Thanks for Being our Friends

Welcome SignWe reconstituted SANDSWA because we thought there might be pent up demand for a local science writing organization. Judging by the response at yesterday’s Farmer & The Seahorse happy hour, we weren’t wrong.

We guesstimate around 50 people showed up – freelancers, PIOs, journalists, marketing and PR pros, postdocs, grad students and at least one PI. People came from UCSD, Salk, SBP, LIAI, the UT, Canale, CG Life, Little Dog. There were past, present and (possibly) future San Diego Business Journal biotech writers. Thanks everyone for coming. And if you couldn’t make it, we missed you.

In a way, it was like a big family reunion where everyone gets along. We got to meet (IRL) so many people we knew only via email. There were former colleagues reacquainting and more than a few who had held the same positions at different times.

On a personal note, I’ve been to science events where I’m the only writer, and I have to explain what I do. And I’ve been to PR and journalism events where I’m the only science writer, and I have to explain what I do. It was nice getting to skip the preamble.

Steve2So, what’s next? There will be networking, facility tours, speakers, book signings. Stay tuned for a calendar of events (coming soon). If there’s anything you’d like to see, please let us know.

In the interim, you can become a member – only $25 or $15 for fulltime students. Join by July 31 and your one-year membership becomes an 18-month membership. You won’t have to re-up until 2020.

On the social media side, please follow, like and retweet on Twitter @SANDSWA2. We will be opening our Facebook page soon as well, so watch out for that.

We’re also looking for volunteers. You can help plan events, take on administrative duties or submit a guest blog. Send us a nice note, sandswa.info@gmail.com. We want to keep in touch.

 

Happy 4th

Image by Tom WalshI hope everyone is having a pleasant and relaxed 4th of July week. I’m reading about liquid biopsies, which is my idea of a good time.

Anyway, a couple of quick reminders. Our Kick-Off Happy Hour is coming next Wednesday at Farmer & The Seahorse. Start time is 5:30. You should register, I guarantee nothing better is going to come along.

Also, we have a Twitter page – @SANDSWA2. You should follow. We promise we won’t troll you about anything, except maybe the Oxford comma. Serious divisions there.

Okay, in summary, come to the happy hour, follow us on Twitter, have a great 4th.

On Becoming a Science Writer

Operating_a_Computer_Keyboard_MOD_45158109People sometimes ask me what I did to become a science writer. It was a circuitous path, but it’s worth noting that my degrees are in history and creative writing. I had to get the science knowledge through other means.

I make this point because it’s not an exclusive field. In some ways, I’m disadvantaged because I have to figure out things I might have learned in undergrad biochem. On the other hand, it becomes a voyage of discovery for me, much like my readers. Now that I know the science better, I have to occasionally check myself because I’ve started using jargon my audience might not understand.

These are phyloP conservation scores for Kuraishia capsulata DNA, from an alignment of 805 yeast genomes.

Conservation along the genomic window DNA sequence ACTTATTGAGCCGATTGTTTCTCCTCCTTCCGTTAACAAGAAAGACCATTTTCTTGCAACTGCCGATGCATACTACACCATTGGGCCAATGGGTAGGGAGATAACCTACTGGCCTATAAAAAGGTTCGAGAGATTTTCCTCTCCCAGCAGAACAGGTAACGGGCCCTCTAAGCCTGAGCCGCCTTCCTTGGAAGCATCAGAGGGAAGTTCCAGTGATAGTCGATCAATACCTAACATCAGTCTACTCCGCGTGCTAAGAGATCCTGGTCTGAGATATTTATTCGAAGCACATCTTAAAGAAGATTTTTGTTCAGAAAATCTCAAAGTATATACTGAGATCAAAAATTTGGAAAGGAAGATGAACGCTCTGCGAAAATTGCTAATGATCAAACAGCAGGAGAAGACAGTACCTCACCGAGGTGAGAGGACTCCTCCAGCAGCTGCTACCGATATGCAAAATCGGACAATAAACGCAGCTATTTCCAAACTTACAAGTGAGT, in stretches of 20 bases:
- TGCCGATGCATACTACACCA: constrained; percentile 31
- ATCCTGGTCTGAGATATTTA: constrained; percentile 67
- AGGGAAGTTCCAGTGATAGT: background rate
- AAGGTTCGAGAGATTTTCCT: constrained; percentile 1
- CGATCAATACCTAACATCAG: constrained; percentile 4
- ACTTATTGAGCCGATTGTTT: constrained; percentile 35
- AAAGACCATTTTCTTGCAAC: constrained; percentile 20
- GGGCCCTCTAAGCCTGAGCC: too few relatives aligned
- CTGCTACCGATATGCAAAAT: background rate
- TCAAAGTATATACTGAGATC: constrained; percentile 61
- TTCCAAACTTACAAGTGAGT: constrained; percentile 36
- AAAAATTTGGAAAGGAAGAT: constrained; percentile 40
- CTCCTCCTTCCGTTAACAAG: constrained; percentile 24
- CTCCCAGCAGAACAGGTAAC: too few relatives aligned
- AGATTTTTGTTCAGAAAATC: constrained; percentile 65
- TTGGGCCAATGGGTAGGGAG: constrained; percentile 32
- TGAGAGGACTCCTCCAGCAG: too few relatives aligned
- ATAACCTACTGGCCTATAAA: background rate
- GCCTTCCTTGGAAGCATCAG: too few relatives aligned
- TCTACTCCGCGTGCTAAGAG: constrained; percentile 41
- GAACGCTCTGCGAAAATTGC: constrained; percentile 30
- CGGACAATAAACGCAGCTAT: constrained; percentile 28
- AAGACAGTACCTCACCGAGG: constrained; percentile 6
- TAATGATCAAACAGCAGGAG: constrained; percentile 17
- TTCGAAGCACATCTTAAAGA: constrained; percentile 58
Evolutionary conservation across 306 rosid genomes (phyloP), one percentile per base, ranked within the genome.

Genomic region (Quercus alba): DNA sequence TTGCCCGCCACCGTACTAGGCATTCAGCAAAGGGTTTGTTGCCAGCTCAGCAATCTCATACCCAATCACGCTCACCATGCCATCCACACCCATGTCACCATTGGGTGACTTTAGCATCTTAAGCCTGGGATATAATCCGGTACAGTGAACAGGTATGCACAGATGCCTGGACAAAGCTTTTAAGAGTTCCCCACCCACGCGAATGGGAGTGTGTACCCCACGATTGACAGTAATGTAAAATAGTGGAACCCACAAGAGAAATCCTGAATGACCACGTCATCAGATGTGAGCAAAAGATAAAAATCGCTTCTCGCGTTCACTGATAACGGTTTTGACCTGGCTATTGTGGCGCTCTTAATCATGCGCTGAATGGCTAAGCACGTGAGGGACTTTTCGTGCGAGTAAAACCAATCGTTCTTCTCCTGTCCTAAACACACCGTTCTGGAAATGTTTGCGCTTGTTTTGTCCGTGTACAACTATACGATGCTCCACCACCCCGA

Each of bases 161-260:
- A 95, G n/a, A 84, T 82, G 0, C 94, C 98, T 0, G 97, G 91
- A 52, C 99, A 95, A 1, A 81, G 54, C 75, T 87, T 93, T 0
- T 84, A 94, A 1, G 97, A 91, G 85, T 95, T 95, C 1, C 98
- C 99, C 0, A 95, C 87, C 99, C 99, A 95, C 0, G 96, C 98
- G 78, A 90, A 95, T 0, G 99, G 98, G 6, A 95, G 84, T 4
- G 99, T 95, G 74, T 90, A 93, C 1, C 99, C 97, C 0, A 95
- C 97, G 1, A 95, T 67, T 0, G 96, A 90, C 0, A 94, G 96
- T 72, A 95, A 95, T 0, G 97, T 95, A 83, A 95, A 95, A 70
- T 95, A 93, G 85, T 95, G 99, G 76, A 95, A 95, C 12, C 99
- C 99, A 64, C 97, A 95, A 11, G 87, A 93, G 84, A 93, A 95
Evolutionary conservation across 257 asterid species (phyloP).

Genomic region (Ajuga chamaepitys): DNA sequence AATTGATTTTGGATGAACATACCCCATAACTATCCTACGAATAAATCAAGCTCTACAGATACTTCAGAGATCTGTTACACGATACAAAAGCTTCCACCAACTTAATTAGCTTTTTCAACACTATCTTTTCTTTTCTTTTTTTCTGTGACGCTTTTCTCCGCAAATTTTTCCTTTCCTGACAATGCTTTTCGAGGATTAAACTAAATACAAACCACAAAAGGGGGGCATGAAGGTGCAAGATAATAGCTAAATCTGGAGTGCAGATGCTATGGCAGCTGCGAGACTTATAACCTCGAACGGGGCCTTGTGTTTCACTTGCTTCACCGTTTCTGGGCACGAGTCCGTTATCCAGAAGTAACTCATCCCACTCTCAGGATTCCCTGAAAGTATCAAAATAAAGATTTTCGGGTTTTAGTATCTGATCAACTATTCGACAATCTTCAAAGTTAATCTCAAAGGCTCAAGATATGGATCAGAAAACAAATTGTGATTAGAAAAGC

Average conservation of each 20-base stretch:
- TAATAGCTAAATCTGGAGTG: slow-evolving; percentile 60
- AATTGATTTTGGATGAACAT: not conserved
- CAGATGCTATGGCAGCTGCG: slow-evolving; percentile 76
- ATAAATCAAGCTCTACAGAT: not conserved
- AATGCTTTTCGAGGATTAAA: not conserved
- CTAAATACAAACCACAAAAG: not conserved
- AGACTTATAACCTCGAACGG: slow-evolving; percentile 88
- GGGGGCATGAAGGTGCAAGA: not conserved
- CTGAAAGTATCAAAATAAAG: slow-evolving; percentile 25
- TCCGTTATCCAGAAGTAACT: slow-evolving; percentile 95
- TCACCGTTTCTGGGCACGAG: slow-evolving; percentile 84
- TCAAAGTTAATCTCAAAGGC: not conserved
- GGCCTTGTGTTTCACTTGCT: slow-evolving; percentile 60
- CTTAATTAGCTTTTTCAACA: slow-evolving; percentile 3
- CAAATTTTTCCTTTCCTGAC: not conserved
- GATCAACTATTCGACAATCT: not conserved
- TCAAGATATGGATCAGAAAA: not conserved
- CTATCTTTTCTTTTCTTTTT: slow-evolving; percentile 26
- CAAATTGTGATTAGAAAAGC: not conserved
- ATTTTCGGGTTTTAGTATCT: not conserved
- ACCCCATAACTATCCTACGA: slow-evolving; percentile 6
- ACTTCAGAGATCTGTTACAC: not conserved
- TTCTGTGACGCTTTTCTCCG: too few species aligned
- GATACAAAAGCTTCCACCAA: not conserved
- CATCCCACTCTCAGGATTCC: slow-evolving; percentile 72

For those who are interested in becoming science writers, from English majors to MD, PhDs, the first requirement is wanting to do it. I love my job, but I still have days when I really don’t want to write at all. It’s not writer’s block (that’s an entirely different post), it’s just work malaise.

My underlying desire to communicate science gets me through. I can’t imagine what it would be like to feel tepid about it. I’d probably have a different career by now.

The second step is writing. At some point, or even many points, people will ask to see your writing samples. You can write a blog (be sure to publish consistently, people notice), do some volunteer writing for your favorite scientific nonprofit, get an internship. Find a way to get the words out.

Take a class or two. UCSD offers an entire science communication program. Some of these classes are taught by SANDSWA board members Heather Buschman and Tiffany Fox, as well as scicomm guru, Lynne Friedmann.

Network like crazy. The San Diego Biotech Network holds periodic events. CG Life is hosting their annual Unwind party on August 9. Other possible resources are PRSA, HCC and IABC.

Also, by the way, SANDSWA is having its first happy hour on July 11 at Farmer & The Seahorse on Torrey Pines Mesa. You should come. We’ll chat more.

Welcome to the San Diego Science Writers Association

Sandiego_skyline_at_nightSan Diego is a science town. You know the players: universities, research institutes, biotechs, medtechs, just plain techs. There are lots of people writing about science, and probably an equal number who think that would be a pretty cool career but haven’t taken the plunge.

So, we have recreated the San Diego Science Writers Association (SANDSWA) to invigorate our science writing community. We are journalists, biotech writers, public information officers, students, teachers…It’s a long list.

We envision an organization where science writers at all levels can meet, tell stories, voice frustrations, share tips and just basically talk shop. We’re not persnickety about who joins. You won’t have to present a bylined article or a blood sample or anything. If you’re looking to break into the industry (we see you, postdocs), we can point you towards classes, offer some advice and perhaps give you a guest blogging opportunity. If you’re an established writer, or just like talking about science, we’re happy to chat.

Right now, we’re nailing down our nonprofit status and developing a road map for the next couple of years. If you have suggestions or would like to volunteer, we’d love to hear from you.

But first, let’s meet in real life. We’re holding a no-host happy hour at the Farmer & The Seahorse on July 11 at 5:30. Come join us to enjoy a couple of cocktails and talk science.